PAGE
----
So, firstly, very sorry for the long post! I felt this info was all necessary in order to get advice from anyone who might want to help. Secondly, I donÂt know where to go from here. Am I foolish in thinking I can tackle this problem on my own? Will hydraulic cement stop the tiny amount of water from coming in? Is that a reasonable solution for me or do I need to call in the pros at this point?

IÂve read everything there is to read on basement waterproofing. I know all about hydrostatic pressure, French drains, interior systems, negative-side waterproofing (which is what IÂm doing), sump pumps, grading, drain spouts. What I HAVENÂT read are many success stories. Everyone has a water problem, but no one seems to have posted what works. IÂve seen debate after debate about interior waterproofing vs. exterior waterproofing. Both points of view make sense to me; "thereÂs no way you can stop water from building pressure against your house so invite it in and route it away" vs. you have to prevent water from coming in in the first place; negative-side (interior) waterproofing will not work long-term".

IÂm fried.

I am now seeing the potential in this 720SF space and it would be a lot cheaper to finish the basement then add a room onto our house (we really could use the extra space). If I go the professional waterproofing route, I want it done once and done right. I have a history of home improvement problems with handymen, professionals and just about anyone who enters this house. IÂm picky and I expect near perfection when IÂm shelling out 100s upon 1000s of dollars.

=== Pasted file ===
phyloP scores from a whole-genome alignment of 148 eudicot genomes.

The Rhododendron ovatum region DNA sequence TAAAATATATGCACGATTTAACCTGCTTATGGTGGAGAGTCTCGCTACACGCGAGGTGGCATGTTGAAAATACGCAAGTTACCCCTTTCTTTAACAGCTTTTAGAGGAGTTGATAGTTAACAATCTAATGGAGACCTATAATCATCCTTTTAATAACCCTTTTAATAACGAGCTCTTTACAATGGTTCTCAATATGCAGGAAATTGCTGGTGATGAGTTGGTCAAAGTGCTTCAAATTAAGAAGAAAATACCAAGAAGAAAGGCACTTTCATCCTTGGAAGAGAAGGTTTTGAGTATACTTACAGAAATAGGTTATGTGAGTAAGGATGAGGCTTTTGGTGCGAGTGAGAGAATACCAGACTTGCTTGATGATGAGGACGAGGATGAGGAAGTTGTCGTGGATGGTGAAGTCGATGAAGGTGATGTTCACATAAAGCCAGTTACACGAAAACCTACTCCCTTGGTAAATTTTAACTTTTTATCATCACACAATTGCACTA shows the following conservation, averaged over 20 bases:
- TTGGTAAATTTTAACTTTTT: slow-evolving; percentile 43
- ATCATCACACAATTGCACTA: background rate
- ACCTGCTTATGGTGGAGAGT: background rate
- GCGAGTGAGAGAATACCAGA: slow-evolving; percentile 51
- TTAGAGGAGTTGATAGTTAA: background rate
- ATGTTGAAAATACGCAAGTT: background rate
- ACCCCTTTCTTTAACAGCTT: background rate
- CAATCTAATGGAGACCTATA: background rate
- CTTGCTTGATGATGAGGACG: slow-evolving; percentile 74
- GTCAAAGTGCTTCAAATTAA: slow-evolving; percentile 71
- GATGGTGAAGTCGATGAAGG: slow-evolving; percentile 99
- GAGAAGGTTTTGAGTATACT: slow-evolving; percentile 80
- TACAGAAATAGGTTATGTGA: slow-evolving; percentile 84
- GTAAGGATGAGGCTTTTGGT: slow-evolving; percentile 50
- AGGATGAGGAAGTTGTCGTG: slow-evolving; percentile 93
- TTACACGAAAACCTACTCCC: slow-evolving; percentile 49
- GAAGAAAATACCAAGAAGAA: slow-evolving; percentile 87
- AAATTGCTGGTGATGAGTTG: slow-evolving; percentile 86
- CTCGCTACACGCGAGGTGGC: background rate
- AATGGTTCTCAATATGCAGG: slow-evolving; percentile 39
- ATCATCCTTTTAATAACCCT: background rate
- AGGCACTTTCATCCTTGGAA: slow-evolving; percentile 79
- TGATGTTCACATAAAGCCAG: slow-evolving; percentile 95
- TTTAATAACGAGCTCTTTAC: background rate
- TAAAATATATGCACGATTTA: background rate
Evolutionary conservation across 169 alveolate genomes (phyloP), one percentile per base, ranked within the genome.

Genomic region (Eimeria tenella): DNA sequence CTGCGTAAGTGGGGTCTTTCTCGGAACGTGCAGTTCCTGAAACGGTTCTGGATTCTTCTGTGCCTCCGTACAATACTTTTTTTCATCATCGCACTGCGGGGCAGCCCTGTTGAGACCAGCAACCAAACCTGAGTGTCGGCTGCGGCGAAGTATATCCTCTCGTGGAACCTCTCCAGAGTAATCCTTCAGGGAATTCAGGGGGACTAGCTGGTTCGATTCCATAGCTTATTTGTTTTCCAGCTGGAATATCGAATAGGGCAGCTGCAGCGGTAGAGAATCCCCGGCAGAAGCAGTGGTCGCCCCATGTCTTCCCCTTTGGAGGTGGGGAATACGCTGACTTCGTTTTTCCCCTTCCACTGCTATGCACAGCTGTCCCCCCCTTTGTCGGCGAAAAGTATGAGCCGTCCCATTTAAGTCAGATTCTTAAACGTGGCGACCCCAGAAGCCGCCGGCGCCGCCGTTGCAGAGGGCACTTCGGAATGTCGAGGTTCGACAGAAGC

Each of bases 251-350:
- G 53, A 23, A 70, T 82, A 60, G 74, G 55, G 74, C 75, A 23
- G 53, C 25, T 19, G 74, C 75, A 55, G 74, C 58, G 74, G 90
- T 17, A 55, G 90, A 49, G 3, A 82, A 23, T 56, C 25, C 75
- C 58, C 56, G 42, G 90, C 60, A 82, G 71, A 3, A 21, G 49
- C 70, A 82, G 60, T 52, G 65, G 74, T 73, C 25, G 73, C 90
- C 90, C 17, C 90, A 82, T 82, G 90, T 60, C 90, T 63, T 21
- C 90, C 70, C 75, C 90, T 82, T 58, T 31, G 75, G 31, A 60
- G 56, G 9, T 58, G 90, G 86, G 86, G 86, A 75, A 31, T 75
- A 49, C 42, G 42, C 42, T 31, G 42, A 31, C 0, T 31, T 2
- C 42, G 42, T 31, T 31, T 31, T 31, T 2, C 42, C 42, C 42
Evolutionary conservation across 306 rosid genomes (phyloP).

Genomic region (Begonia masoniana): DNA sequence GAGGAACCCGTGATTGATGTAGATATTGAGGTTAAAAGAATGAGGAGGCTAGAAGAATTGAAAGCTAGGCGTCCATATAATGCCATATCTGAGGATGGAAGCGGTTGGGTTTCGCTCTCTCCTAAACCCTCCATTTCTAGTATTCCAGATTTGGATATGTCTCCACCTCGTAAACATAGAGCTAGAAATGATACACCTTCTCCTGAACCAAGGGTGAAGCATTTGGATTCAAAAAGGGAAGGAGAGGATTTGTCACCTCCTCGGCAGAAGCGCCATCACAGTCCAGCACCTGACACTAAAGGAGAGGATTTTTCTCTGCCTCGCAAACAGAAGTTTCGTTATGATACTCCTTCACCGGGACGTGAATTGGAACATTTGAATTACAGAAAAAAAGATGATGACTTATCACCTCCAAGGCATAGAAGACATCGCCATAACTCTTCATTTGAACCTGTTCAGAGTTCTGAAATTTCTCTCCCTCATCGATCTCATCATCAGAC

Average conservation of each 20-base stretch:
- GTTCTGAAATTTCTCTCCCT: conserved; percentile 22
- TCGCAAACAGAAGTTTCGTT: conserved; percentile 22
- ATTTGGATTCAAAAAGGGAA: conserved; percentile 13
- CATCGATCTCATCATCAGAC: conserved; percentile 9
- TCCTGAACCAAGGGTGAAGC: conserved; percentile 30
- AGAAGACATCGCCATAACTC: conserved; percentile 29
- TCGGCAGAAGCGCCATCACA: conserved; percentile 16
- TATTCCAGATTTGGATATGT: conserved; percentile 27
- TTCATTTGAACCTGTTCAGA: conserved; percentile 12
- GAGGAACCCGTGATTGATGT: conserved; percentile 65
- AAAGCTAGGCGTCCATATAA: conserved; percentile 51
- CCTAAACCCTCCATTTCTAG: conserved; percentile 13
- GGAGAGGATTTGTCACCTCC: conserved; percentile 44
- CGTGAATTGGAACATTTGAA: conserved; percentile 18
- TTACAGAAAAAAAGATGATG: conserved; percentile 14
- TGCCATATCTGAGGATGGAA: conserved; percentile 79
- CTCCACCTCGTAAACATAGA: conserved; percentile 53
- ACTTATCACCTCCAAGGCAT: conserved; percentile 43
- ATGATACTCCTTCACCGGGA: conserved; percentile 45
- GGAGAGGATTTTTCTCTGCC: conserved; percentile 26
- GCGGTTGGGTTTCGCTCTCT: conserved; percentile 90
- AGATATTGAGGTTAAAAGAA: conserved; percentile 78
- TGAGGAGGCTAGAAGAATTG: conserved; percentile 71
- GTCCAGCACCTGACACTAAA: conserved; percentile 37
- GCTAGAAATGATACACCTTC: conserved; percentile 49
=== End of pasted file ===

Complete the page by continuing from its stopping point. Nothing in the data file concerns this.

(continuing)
Any advice anyone can offer me would be greatly appreciated. If you take a look at the pics IÂve posted, you can see what IÂm dealing with. I feel like IÂm close, but IÂm at a point now where I donÂt know where to do.

Thanks in advance. I appreciate any input anyone has to offer. :)

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I build new and try to do it right from the beginning.

But I've had three existing basements with water entry problems. Solved one by redoing the eaves on one side, adding an extra downspout and extending the downspout exits ten feet from the house. On the second, we excavated to the footings on one side, put in new weepers and fixed a large crack. Then, for good measure, we added three layers of fibrated asphalt and fiberglass fabric, followed by Baseclad insulation. (Baseclad is now called GlassClad.) In the third case, water was coming down the crack between the concrete walkway adjacent to the foundation and the foundation. I filled it with a few bags of tamped down asphalt driveway "hardpack." Crude, cheap and quite effective. But you have to check it every year. Beat removing and replacing the walkway and redoing the wall.

    Bookmark   December 26, 2009 at 11:41AM
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Thanks for your reply! I appreciate it.

So you feel it's best to tackle the problem from the outside, then? I don't know that I can bear to dig around my house on all four sides. :( I have so much landscaping...